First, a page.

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I am a biologist currently doing field work where I need to quickly dry leaf samples using silica gel crystals. I use the orange indicating kind that are 2-4mm in size. The setup is like this. I stuff 1-2 leaves in a manila paper envelop which I drop in a ziplock bag containing ~1/8th cup of silica gel. Then I squeeze out most of the air before sealing the ziplock. The end goal here is to extract DNA from dried leaves when I am back in the lab.

I have had varied results in terms of drying and looking to achieve the maximum efficiency. Recently it occurred to me whether squeezing air out is actually counterproductive to fast drying.

So my question is, whether presence of sufficient air necessary for silica gel to absorb moisture from leaves? Essentially I am creating partial vacuum inside the ziplock. Is that keeping silica from doing its job?

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  • $\begingroup$ Welcome to Biology.SE! I don't think you can create any sort of vacuum by squeezing the air out of a bag — the pressure inside and outside will be identical. What you have done is minimized the volume of air inside the bag. I would guess that the placement of the silica gel relative to the leaf and the porosity of the paper would be the most important factors in how rapidly the moisture would be transferred. $\endgroup$ – tyersome Jul 20 at 23:44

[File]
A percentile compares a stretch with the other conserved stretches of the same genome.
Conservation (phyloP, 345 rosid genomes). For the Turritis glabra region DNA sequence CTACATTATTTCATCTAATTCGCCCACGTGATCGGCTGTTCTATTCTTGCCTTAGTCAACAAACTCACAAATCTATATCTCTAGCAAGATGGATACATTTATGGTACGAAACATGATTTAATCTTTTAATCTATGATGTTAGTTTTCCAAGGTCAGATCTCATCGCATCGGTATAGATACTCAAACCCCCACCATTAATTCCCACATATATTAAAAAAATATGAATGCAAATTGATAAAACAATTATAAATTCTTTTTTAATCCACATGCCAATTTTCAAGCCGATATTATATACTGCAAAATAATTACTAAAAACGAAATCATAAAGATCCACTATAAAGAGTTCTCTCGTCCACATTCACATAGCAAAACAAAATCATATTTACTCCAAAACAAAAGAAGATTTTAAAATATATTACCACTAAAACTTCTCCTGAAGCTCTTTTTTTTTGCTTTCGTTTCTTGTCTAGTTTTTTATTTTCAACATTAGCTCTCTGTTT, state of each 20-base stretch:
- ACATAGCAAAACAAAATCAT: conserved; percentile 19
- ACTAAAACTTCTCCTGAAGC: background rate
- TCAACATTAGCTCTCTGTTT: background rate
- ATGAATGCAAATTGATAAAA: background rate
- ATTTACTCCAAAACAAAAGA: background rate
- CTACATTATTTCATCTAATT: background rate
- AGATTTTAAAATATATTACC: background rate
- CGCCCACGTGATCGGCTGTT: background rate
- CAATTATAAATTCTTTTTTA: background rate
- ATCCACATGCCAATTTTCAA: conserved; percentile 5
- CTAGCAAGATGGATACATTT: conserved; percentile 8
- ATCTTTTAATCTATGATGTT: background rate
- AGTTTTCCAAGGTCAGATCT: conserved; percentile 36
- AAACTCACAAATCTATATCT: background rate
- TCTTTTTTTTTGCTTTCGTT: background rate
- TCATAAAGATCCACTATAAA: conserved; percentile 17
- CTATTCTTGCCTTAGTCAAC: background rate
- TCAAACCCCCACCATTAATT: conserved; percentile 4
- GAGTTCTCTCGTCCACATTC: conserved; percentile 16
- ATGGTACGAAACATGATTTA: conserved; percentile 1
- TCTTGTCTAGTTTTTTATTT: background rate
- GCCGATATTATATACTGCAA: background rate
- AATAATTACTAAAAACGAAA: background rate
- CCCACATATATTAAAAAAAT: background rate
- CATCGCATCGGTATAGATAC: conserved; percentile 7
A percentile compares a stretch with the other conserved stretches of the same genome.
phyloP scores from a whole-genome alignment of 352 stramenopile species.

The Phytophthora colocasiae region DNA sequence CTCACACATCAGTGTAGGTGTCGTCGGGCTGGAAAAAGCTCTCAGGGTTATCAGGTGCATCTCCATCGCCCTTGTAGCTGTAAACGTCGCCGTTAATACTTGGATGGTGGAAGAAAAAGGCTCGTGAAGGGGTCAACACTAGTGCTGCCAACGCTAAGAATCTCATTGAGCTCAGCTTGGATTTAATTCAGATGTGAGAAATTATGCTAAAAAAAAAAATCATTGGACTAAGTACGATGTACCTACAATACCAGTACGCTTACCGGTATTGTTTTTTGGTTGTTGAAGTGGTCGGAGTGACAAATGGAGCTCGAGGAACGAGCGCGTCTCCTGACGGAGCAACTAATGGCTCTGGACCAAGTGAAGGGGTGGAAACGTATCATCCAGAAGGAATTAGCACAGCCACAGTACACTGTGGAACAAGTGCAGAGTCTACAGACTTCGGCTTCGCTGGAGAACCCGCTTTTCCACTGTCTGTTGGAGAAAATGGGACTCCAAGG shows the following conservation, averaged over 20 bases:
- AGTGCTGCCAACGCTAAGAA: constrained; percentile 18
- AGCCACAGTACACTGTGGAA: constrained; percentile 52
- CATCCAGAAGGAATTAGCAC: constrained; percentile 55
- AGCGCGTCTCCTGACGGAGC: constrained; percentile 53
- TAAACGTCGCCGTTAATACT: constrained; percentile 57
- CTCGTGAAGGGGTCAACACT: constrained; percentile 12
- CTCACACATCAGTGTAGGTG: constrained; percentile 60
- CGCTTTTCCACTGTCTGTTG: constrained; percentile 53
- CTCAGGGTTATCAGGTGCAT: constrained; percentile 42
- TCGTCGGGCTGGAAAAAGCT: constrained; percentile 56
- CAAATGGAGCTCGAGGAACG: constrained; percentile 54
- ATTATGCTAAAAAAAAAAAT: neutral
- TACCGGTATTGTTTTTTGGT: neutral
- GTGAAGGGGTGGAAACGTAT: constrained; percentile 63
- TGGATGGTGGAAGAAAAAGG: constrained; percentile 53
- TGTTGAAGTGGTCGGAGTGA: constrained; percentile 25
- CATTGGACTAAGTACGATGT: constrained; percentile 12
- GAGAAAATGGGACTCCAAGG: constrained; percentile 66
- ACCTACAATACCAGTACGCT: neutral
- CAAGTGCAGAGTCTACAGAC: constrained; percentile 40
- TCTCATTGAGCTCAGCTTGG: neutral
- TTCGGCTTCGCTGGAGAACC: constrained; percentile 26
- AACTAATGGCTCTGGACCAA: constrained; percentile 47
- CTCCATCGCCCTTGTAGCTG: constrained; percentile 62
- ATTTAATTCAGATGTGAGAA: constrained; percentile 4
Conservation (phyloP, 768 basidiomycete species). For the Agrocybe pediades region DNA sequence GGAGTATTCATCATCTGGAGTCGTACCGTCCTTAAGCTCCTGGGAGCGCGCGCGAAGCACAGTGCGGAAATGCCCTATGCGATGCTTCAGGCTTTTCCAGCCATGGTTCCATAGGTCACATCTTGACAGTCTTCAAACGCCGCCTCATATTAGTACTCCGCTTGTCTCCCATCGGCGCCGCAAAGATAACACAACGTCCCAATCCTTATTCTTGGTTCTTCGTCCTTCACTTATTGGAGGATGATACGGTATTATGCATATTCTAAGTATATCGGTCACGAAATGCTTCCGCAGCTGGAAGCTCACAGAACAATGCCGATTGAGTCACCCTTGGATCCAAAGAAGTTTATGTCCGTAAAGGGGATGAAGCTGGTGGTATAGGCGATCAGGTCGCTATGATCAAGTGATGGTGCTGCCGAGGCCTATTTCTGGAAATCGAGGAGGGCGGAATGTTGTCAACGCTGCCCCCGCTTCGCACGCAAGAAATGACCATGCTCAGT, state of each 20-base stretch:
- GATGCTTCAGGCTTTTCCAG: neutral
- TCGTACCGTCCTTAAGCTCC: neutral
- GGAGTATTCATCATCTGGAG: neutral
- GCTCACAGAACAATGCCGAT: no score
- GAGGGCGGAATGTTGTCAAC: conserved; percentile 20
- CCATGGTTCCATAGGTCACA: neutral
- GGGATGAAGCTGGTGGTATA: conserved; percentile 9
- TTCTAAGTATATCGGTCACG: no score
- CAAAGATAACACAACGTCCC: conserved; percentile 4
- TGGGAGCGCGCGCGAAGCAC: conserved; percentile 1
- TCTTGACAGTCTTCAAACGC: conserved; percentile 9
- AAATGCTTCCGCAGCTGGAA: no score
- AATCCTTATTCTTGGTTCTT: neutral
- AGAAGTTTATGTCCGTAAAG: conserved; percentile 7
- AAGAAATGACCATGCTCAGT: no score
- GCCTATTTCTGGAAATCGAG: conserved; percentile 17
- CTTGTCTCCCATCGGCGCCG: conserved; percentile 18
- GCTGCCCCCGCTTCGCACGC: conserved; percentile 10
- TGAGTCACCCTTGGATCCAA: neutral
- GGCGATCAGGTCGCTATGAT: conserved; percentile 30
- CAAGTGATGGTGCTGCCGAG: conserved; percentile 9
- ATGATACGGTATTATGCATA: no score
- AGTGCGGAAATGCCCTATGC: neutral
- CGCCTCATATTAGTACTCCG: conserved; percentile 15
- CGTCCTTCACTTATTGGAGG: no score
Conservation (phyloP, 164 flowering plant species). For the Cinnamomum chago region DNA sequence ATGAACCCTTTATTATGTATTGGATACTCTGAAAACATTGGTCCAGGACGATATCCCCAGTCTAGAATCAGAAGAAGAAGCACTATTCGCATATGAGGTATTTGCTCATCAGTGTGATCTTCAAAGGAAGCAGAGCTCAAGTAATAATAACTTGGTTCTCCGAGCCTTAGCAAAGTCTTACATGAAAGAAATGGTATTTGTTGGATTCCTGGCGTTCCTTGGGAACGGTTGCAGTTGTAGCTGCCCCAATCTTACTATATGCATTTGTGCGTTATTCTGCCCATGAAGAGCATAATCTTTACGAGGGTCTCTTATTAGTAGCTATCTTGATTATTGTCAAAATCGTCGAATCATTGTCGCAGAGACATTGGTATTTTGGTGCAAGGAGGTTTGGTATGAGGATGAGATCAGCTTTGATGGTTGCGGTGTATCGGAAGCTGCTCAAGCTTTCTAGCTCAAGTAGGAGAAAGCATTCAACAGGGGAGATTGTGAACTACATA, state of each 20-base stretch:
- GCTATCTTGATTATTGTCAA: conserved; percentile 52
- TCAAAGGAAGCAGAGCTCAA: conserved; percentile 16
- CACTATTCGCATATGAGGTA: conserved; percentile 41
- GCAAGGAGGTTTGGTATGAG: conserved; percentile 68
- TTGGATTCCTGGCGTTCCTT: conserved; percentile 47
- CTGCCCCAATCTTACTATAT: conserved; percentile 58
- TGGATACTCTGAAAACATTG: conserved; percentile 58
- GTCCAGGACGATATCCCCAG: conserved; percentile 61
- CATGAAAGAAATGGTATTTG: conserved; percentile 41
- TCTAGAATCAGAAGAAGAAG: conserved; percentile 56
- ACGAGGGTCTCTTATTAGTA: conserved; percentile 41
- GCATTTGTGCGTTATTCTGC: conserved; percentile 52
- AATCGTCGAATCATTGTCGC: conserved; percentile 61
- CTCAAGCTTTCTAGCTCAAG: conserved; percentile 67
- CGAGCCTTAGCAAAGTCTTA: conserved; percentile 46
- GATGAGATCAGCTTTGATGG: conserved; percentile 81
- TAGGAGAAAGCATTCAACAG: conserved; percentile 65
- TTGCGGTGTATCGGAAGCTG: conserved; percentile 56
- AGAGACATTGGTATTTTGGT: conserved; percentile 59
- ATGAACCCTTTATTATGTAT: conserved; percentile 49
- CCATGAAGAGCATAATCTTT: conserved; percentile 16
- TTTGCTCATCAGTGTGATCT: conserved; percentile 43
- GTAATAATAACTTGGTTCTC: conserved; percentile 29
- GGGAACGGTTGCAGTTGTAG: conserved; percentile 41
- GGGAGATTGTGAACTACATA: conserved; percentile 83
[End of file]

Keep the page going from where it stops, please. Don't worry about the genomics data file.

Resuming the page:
• $\begingroup$ @tyersome I agree, the proximity of beads to leaf seems to be pretty important for drying. It was mainly for this reason that I started squeezing air out so the beads wouldn't move as much. I try to get them to cover the envelop. Next, I will try using tea bags which should allow much rapid exchange of vapor. $\endgroup$ – cryptic0 Jul 20 at 23:48
  • $\begingroup$ That sounds like a good strategy — making sure the leaves are covered by silica gel on both sides should also help. The waxiness of the leaf cuticle could also be a significant barrier — could you try crushing the leaves or dipping them in solvent? $\endgroup$ – tyersome Jul 21 at 0:09
  • $\begingroup$ @tyersome Crushing leaves is quite impractical as I am often collecting upwards of 60 specimen on a given day. Moreover, contamination between samples is an important concern. The less contact I make with leaves, the better. I work with poplar species in the mountain west USA which tend to have sticky balsam on cuticle, which likely is also slowing the drying process down. $\endgroup$ – cryptic0 Jul 21 at 0:30

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